U.S. soldier in Iraq acted with premeditation in killing comrades - judge

TACOMA, Washington Mon May 13, 2013 7:16pm BST

Wilburn Russell, 73, displays a portrait of his son, Sergeant John M. Russell, the Army sergeant who is accused of killing five fellow soldiers in Iraq, outside of his son's home in Sherman, Texas May 12, 2009. REUTERS/Jessica Rinaldi

Wilburn Russell, 73, displays a portrait of his son, Sergeant John M. Russell, the Army sergeant who is accused of killing five fellow soldiers in Iraq, outside of his son's home in Sherman, Texas May 12, 2009.

Credit: Reuters/Jessica Rinaldi

TACOMA, Washington (Reuters) - A U.S. soldier who pleaded guilty to shooting dead five fellow servicemen at a combat stress clinic in Iraq killed his comrades with premeditation, a military judge said on Monday in a ruling that will almost surely get him life in prison.

U.S. Army Sergeant John Russell, in a deal that spared him the death penalty, pleaded guilty last month to killing two medical staff officers and three soldiers at Camp Liberty in Baghdad in a 2009 shooting that the military has said may have been triggered by combat stress.

Russell faced an abbreviated court-martial at Joint Base Lewis-McChord in Washington state to determine the level of his guilt and whether he acted with premeditation, as prosecutors said, or on impulse, as the defence has argued.

The judge in the case, Army Colonel David Conn, asked Russell, who appeared at a brief morning hearing in green military dress, to stand and gave his ruling. He did not provide further details.

Russell's state of mind before, during and after the attack, one of the worst incidents of soldier-on-soldier violence in the Iraq war, has been central to legal proceedings over the past year at the Pacific Northwest military base.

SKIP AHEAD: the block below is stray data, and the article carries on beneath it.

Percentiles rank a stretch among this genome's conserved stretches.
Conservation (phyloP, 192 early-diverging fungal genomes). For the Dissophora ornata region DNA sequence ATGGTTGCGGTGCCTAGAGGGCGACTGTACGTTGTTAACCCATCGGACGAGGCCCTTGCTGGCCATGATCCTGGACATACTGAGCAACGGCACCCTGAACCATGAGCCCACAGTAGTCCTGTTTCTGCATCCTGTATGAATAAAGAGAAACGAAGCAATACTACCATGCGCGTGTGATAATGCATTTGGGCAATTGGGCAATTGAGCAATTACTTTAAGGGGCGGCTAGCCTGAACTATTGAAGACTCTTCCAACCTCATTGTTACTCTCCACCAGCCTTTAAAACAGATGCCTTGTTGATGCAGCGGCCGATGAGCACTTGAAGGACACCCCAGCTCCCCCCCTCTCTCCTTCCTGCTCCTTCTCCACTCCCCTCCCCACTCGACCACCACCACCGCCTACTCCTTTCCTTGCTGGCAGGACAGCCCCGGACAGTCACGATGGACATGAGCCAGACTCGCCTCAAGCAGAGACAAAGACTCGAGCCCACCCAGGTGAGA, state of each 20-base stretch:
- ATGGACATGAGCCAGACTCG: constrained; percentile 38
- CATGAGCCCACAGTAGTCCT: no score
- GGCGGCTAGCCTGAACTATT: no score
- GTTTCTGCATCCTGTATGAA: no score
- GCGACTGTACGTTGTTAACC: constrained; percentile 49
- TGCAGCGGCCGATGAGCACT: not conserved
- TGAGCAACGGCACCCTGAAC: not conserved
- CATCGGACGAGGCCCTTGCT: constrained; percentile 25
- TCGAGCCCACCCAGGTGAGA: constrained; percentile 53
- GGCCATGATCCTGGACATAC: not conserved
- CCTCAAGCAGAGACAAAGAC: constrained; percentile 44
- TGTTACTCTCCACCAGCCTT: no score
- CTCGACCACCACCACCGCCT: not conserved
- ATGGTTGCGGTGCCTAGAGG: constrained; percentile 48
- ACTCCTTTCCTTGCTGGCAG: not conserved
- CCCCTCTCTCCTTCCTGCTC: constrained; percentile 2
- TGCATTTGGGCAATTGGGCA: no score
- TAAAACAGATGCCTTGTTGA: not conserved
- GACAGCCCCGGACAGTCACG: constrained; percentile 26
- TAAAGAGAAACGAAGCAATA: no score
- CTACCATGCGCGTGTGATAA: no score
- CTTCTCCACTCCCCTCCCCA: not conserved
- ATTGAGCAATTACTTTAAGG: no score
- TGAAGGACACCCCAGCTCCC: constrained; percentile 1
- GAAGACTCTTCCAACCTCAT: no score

In his ruling, the judge ultimately sided with prosecutors who said Russell tried to gain a quick exit from the Army and had then sought revenge on a mental health worker who would not help him achieve that goal.

The mandatory sentence for even one count of premeditated murder is life in prison, and at issue going forward is whether Russell will ever be eligible for parole. Both sides will present arguments, and Conn is likely to rule on that by week's end.

Prosecutors have argued that Russell had more than 40 minutes to consider his actions as he drove to the clinic in a stolen Ford SUV and M16-A2 rifle, and witnesses have testified to how he removed identification tags and the gun's optic, and had a stone-faced demeanour as he stalked to the clinic.

An Army forensic science officer who analyzed the scene after the attack testified that Russell killed with the tactical precision of a trained soldier.

Defence attorneys said Russell's mental health, severely weakened by several combat tours, deteriorated further and that he was suicidal prior to the attack and provoked to violence by maltreatment at the hands of healthcare workers he sought for help at Camp Liberty.

A forensic psychiatrist, Dr. Robert Sadoff of the University of Pennsylvania, concluded that Russell suffered from post-traumatic stress disorder and psychosis at the time of the shootings and had death wishes related to his illnesses.

(Editing by Cynthia Johnston, G Crosse and Bernard Orr)

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